We arrived in the harbour city of Sydney, New South Wales on 17 January 1998. For the first ten years we did not consider living anywhere else.
The face of our chosen suburb, Newtown, gradually threw off its grungy working class garb. Gentrification crept through the streets. Great news for house prices as rough edges of the area were smoothed. For the niche bars, retailers and eateries, rising rents pushed them out.
Pushchairs replaced colourful characters, walking goats and parrots. Foot paths barely coped with the jam of people, spilling from increased apartment living.
Joining the exodus, we made our way, step by step west to aircraft noisy Stanmore then sleepy Petersham before landing in luscious Leichhardt. In hindsight, we should have settled here, instead of chasing the bright lights of Newtown.
Arriving too late to secure a residence we journeyed 917 kms north (570 miles) to Morningside. The vibe in Queensland is more relaxed than we are used to. Ignoring the Summer daylight saving implemented by other states, Queenslanders arise and retire early to bed.
Here we are in the river city of Brisbane, celebrating 22 years in Australia. Uncertain of where life will take us next.
Town Hall clock tower, viewed from the Queen Victoria Building, George Street, Sydney.
Norman Foster +Partners designed the Lumière apartment building behind.
Hanging garden viewed through reeded glass, 11th floor lift lobby, Four Points by Sheraton, Broadway, Sydney.
Almost a year has elapsed since we moved from Sydney to Brisbane. A morning stroll from Central Park took us through UTS (University of Technology Sydney). Gazing at the final touches of the rebirth of Building 2, my mind wandered to memories of the eleven plus years of mostly enjoyable work time spent there.
Our transversal of Darling Harbour allowed a glimpse of the boat show, gently bobbing in Cockle Bay.
Ambling down George Street alongside the ‘soon’ to be commissioned tram tracks, my thoughts turned to reminiscing the good times, hosted in venues that are being replaced.
The two-hour journey ended at Circular Quay. As we approached, the Harbour Bridge and Opera House emerged gracefully, appearing to shake off the shackles of the surrounding structures of transportation and wealth. Claiming their place as man made jewels atop the deep blue sparkling water of Port Jackson.
SOH a bit more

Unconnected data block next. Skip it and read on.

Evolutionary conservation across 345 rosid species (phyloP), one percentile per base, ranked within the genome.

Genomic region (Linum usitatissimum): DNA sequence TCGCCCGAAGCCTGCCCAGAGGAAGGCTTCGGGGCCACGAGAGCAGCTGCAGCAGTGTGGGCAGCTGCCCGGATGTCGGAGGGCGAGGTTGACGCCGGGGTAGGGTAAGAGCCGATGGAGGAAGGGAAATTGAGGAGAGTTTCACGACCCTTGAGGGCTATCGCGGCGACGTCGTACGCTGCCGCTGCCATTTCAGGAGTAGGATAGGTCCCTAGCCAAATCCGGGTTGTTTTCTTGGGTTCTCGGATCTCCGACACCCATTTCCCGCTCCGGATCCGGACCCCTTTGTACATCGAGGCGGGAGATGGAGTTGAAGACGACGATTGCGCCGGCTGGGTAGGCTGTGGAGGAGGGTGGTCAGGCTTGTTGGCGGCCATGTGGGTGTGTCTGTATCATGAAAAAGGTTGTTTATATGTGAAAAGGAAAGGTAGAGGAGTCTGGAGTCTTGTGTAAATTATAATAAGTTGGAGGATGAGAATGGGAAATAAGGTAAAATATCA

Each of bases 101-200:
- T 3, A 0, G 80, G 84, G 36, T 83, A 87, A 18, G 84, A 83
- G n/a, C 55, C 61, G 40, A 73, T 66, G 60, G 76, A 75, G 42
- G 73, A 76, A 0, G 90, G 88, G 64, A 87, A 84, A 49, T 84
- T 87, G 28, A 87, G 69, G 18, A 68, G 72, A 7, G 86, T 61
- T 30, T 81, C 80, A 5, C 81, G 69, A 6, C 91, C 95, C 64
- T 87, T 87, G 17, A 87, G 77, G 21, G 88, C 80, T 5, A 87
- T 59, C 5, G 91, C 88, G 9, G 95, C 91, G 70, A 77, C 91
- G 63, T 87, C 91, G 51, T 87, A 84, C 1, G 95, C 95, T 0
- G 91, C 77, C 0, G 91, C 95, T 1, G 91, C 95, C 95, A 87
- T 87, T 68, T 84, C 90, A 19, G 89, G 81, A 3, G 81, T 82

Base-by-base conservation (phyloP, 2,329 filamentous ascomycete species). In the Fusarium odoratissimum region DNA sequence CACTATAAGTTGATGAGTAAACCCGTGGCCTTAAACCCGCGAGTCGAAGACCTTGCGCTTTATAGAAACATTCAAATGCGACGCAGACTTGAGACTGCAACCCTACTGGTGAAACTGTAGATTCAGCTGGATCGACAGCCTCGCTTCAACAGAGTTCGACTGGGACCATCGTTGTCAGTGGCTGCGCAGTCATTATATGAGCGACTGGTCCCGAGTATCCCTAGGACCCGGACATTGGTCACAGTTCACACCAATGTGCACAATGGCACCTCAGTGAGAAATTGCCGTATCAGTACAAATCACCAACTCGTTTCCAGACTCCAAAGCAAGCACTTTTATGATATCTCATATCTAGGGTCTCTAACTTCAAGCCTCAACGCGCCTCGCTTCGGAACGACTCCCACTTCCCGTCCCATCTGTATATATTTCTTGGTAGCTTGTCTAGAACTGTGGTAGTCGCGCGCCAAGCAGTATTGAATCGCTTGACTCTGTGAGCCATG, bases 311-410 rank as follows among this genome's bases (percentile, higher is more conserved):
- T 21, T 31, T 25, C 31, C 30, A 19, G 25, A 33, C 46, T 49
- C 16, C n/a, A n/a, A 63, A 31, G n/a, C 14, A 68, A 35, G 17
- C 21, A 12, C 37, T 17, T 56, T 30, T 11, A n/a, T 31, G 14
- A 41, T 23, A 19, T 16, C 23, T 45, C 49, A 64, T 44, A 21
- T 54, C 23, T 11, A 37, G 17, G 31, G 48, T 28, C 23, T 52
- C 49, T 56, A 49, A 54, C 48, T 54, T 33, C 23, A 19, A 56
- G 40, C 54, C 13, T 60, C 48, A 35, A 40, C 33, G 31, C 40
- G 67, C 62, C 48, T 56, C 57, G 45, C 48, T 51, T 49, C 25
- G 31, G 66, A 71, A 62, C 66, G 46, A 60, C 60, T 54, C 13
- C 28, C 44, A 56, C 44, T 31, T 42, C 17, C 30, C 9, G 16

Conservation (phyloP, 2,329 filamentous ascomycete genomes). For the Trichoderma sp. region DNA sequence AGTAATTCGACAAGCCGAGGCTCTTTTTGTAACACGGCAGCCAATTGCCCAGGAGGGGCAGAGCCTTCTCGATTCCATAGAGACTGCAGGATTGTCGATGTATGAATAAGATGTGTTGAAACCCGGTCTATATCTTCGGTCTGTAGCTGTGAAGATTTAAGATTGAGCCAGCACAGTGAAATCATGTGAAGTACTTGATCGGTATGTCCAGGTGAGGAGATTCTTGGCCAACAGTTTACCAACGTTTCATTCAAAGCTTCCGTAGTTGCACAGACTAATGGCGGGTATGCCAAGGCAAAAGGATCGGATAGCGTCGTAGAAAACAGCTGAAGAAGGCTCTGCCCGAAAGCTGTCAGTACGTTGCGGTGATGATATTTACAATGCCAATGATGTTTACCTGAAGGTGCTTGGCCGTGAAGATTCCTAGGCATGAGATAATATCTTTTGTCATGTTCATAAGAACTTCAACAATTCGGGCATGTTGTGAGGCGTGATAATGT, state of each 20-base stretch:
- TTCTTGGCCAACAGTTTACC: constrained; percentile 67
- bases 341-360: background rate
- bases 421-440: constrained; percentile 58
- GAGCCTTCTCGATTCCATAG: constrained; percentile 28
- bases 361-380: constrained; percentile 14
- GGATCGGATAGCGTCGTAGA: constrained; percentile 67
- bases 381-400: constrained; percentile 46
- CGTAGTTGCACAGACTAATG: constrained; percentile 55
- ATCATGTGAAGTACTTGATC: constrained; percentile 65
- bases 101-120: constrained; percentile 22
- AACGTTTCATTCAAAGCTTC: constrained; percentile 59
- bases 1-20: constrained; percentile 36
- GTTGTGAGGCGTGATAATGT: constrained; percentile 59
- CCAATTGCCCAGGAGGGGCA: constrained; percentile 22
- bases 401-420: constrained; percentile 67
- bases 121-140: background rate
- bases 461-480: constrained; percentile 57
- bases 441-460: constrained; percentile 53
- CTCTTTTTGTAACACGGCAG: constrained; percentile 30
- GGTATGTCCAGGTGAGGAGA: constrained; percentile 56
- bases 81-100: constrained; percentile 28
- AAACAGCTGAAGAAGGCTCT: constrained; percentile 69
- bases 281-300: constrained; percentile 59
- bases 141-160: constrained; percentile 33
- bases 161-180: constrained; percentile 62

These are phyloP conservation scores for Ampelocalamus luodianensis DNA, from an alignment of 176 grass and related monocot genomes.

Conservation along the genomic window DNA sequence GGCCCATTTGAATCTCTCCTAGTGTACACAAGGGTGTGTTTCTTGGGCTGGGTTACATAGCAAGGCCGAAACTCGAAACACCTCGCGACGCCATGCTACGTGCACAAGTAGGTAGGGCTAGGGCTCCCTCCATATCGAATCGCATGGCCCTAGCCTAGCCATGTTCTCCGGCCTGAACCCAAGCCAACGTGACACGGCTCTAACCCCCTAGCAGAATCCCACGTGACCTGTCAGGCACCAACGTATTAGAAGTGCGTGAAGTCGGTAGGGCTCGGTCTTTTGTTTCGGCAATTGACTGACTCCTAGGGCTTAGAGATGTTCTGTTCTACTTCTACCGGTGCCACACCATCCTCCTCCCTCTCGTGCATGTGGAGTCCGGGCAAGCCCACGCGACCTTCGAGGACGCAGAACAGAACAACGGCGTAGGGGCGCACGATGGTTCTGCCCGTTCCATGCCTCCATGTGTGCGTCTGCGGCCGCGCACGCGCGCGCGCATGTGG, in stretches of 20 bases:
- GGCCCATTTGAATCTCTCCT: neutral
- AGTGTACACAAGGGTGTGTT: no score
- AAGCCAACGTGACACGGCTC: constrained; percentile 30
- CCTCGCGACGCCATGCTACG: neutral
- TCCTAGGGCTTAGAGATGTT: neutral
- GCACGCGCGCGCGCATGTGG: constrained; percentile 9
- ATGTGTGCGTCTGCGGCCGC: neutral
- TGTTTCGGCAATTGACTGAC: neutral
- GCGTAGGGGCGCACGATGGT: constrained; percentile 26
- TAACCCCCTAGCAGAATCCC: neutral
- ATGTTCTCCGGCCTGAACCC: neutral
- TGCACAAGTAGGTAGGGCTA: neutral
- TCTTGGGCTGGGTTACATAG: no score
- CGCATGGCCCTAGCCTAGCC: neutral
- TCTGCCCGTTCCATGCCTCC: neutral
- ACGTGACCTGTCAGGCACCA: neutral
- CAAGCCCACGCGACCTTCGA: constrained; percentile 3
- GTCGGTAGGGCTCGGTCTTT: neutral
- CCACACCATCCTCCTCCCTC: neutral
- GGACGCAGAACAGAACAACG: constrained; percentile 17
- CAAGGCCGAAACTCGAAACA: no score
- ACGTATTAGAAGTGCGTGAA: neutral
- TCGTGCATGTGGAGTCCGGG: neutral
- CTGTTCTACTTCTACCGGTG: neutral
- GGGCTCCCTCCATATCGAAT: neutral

View of a roof top garden from the 18th floor of Four Points Sheraton, Sydney.
Whenever we sit down at an outdoor café table Stan goes into protection mode. Medium to large dogs, walking by with their owners and children around 75cm high receive the ferocious force of a guard dog.
Stan’s passion is intense enough to move tables and chairs with his lead. When Stan is sitting on one of our laps all is right with the world, peace and calm prevails.
Barking at other dogs started when we moved to Leichhardt, almost four years ago. Stan’s issue with children began after an incident outside the Pig and Pastry, Petersham. We were quietly having lunch when a young girl slapped him on top of his head, as she walked past.
I worked at the University of Technology Sydney (UTS) for around eleven and a half years. During that time, I learned a lot about myself, the institution’s operations from faculty and central student administration perspectives, and the higher education sector.
It holds a special place in my memories, as the University took a chance on someone, a migrant, looking to change career direction.
The serenity of a Winter sunset, reflected in one of it’s buildings contrasted against the bustle of Broadway mirrors my mind as our move interstate looms.
Winter is the only time I can sit in the Australian sun without burning.
On Thursday, I waited for a colleague to arrive, jacket buttoned up, seeking warmth from my coffee cup. I would rather have been sitting in the shade of a tree, on a hot day.
An unusually warm Autumn has made way for a chilly, bleak Winter.
Power lines are part of Sydney’s scenery, running alongside and crisscrossing roads and streets.
The humble timber power pole plays an important role in supporting the cables that connect homes and businesses to the grid.
In the picture above, it also provides lighting.